All Lives Matter

DC 18.10 Worth of soulsOver the last few weeks I’ve sat on the sidelines watching the rhetoric escalate regarding the deaths of Michael Brown and Eric Gardner at the hands of police. I just want to scream to everyone, “STOP IT!” It is Christmas, and the fighting back and forth is not helping anyone. That said, I’m not here to blame the men who died or the police – I don’t know enough about either situation to comment on blame, nor is this post about blame, or actually these very tragic situations.

Both of these situations, however, have prompted me to think a little deeper about life and the worth of the soul. In both cases protesters have chanted the phrase, “Black lives matter”, over and over again – to the point of being ridiculous.

The Lord has taught us, to “remember the worth of souls is great in the sight of God” (see Doctrine & Covenants 18:10). Yes black lives do matter. But white, yellow, and red lives also matter. Every life matters to our Father in Heaven. And I have been particularly impressed with this thought as Christmas has approached.

All lives matter. All of them.

We know that all lives matter, because of the Plan of Salvation and the role that Jesus Christ played in that plan. The scriptures provide more insight into this. The book of Abraham tells us about the great council in heaven before the world was. We were there and the Lord knew us.

“Now the Lord had shown unto me, Abraham, the intelligences that were organized before the world was; and among all these there were many of the noble and great ones; And God saw these souls that they were good, and he stood in the midst of them, and he said: These I will make my rulers; for he stood among those that were spirits, and he saw that they were good” (see Abraham 3: 22-23).

Jeremiah provides more evidence that the Lord knows us: “Before I formed thee in the belly I knew thee; and before thou camest forth out of the womb I sanctified thee, and I ordained thee a prophet unto the nation” (Jerimiah 1: 5). And because the work and the glory of the Lord is to “bring to pass the immortality and eternal life of man” (see Moses 1: 39), he provided a savior for us.

Nephi teaches,

“Wherefore, redemption cometh in and through the Holy Messiah; for he is full of grace and truth. Behold, he offereth himself a sacrifice for sin, to answer the ends of the law, unto all those who have a broken heart and a contrite spirit; and unto none else can the ends of the law be answered. And the Messiah cometh in the fulness of time, that he may redeem the children of men from the fall. And because that they are redeemed from the fall they have become free forever, knowing good from evil; to act for themselves and not to be acted upon, save it be by the punishment of the law at the great and last day, according to the commandments which God hath given.” (See 2 Nephi 2 6-7, 26).


John said it so simply, but powerfully, “For God so loved the world that He gave His only begotten Son” (see John 3: 16).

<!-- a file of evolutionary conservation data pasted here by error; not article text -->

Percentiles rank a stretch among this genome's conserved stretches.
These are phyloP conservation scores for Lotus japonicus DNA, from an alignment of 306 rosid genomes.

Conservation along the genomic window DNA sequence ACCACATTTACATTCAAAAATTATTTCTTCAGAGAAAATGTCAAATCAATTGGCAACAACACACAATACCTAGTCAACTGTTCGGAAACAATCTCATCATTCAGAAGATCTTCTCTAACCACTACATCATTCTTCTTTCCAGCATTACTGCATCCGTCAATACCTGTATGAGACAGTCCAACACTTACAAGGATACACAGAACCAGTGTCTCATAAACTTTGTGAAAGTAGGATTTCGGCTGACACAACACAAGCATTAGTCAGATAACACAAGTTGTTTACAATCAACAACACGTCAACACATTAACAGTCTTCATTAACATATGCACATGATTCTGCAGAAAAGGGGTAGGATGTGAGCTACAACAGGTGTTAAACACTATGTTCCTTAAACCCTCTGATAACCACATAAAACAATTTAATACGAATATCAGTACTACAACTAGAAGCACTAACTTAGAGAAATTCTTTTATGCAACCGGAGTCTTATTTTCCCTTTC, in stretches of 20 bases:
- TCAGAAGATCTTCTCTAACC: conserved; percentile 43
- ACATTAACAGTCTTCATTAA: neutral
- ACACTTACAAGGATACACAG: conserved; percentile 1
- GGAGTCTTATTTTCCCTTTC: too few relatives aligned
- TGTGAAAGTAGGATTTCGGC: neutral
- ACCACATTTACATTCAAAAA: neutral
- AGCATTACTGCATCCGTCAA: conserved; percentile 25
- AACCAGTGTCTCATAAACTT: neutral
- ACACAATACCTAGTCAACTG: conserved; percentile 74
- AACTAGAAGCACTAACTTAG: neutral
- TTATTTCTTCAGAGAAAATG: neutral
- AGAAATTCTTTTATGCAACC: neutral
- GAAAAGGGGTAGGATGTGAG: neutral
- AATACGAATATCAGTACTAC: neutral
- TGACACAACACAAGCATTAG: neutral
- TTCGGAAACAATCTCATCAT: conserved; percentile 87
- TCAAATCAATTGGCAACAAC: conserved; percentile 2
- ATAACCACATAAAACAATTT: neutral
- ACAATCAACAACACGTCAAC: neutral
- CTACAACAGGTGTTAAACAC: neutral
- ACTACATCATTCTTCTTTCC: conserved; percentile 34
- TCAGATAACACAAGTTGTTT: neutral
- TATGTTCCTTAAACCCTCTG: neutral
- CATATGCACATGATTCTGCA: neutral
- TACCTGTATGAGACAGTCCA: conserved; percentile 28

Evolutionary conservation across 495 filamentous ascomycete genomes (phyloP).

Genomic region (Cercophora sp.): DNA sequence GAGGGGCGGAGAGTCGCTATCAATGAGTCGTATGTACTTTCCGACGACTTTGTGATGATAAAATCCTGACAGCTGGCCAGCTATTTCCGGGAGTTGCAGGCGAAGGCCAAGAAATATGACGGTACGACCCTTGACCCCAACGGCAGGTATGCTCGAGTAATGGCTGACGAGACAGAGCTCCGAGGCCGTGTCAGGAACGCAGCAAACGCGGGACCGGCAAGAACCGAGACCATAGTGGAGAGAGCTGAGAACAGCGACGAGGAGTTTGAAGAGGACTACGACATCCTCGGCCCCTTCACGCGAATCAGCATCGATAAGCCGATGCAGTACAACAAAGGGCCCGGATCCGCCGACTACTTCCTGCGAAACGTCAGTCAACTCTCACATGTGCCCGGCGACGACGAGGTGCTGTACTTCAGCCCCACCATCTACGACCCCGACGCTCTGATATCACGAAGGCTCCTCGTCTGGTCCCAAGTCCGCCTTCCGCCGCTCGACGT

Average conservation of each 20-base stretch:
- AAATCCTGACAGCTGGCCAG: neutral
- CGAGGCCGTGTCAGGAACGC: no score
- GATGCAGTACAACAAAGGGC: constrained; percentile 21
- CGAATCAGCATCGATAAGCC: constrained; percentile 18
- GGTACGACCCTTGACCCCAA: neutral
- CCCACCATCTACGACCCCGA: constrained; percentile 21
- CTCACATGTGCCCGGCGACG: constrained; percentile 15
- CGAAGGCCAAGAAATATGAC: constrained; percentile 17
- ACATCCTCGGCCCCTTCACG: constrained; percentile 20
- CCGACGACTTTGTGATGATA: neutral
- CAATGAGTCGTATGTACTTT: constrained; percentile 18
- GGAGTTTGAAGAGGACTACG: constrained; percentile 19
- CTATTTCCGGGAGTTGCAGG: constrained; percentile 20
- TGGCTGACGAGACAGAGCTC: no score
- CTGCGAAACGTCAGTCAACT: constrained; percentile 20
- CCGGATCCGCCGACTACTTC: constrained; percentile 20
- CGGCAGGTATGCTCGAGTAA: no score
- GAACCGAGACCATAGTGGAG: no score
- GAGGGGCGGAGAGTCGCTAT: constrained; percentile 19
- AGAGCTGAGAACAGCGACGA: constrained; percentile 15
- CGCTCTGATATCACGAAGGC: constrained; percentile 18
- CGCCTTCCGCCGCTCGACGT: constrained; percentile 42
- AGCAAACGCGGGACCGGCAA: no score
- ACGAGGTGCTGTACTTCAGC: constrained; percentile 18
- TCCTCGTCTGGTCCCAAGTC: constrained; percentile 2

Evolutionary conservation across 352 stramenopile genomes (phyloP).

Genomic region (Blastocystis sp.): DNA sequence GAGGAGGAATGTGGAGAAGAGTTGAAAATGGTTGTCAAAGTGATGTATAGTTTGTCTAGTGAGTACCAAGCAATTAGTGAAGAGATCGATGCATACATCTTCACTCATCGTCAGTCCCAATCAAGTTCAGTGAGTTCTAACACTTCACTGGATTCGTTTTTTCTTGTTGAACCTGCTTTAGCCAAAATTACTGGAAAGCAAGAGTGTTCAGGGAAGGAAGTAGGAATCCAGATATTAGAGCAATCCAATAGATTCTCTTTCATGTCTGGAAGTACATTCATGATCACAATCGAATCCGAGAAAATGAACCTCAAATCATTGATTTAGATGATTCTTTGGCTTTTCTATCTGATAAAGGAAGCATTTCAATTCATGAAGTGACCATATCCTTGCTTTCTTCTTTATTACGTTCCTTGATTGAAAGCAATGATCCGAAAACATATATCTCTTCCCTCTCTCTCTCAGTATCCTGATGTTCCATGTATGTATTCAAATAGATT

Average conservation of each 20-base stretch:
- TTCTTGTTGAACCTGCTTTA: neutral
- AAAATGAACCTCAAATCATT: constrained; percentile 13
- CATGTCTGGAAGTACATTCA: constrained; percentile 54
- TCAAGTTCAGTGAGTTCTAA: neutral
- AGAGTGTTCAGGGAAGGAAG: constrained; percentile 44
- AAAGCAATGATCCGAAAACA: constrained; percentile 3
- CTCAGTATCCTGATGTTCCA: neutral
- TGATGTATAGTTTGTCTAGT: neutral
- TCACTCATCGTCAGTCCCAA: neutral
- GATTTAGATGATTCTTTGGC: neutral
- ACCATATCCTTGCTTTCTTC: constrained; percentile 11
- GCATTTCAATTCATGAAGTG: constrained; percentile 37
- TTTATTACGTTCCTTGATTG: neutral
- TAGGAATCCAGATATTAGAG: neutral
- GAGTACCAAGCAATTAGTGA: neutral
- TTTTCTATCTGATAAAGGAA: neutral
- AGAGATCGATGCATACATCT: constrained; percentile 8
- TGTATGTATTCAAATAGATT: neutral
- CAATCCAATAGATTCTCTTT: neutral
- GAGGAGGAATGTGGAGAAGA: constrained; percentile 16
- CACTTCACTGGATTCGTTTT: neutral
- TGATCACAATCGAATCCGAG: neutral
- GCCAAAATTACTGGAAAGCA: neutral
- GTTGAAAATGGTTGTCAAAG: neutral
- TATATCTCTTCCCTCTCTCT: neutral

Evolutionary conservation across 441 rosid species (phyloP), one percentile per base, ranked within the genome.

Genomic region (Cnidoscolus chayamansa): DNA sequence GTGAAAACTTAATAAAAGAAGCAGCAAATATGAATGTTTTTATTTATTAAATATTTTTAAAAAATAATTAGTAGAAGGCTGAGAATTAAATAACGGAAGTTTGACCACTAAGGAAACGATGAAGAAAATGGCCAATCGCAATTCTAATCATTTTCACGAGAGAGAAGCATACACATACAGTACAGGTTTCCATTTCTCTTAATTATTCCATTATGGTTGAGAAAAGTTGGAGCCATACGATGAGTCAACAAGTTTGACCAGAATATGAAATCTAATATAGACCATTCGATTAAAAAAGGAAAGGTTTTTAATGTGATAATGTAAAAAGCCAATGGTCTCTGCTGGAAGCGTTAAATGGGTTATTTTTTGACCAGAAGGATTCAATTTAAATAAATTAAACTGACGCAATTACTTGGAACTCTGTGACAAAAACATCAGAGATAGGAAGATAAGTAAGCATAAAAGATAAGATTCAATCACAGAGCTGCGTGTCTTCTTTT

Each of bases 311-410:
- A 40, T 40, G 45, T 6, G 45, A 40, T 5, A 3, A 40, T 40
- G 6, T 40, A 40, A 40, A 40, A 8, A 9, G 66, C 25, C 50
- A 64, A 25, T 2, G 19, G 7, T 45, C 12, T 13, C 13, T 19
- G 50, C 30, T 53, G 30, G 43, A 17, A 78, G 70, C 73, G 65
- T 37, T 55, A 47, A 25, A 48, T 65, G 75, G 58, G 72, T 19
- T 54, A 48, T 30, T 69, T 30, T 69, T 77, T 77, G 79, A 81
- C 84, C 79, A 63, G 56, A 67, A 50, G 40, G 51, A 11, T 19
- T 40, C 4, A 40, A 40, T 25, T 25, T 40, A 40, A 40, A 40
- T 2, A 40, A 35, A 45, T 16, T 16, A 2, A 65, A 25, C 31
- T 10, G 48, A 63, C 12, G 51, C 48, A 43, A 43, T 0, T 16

A few days ago I read a blog post by one of my favorite commentators, a man named Joe Dallas. He said, “Christmas is about Christ, of course, but it’s not about Christ in a vacuum, since He existed long before the nativity. (John 1:1-2) It’s about Christ in relationship to the people He came for, and their value in His sight. Angels said as much when they heralded the shepherds with “Peace on earth, good will towards men.”

I’m pretty sure I am a spectacular failure at many aspects of the Gospel, and at being a Latter-day Saint. However, one thing I do know, and I know as much as the sun rising in the east, is that our Heavenly Father loves each and every one of us. And that he loves me. I know that we matter, that we have value to him, and because of that there is a way to succeed at life and at sainthood.

If you know this, that you matter and are loved, help other people realize this, and come to know this. I have always felt that if we remembered that we are children of a Heavenly Father who loves us, and that each of has value, a lot of what plagues the world would quickly disappear.

All lives matter and all souls have worth. This is why we celebrate Christ’s birth now, and in a few more months why we will celebrate His resurrection – a literal triumph over physical and spiritual death, a triumph that allows us the opportunity to return to that Father, who knew us before we were formed in the belly, and who loves us all very dearly.

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About Joyce Anderson

Joyce is a mother, wife, sister, school teacher, Bulgarian speaker, conservative, lover of good music, social media junky and a two time culinary arts Grand Champion bread baker. She and the family reside in a remote mountain community where great discoveries have been made. When not changing the world, she enjoys the occasional bowl of chips and salsa. She can be found at: http://pinterest.com/TheAtomicMom

12 thoughts on “All Lives Matter

  1. What a wonderful post. Thanks, Joyce. Sadly, some think that certain lives are worth more than others.But as you show, ALL of God’s children are precious in his sight.
    We can see from such events as these and the killing of cops by angry citizens as retribution that the Spirit of the Lord begins to cease dwelling among the people. They choose anger and vengeance over the Love of God and forgiveness. They do not understand that true peace only comes from Christ, not from getting even or ahead.

    Let’s hope this Christmas season that people can remember the true nature of Christ and His message.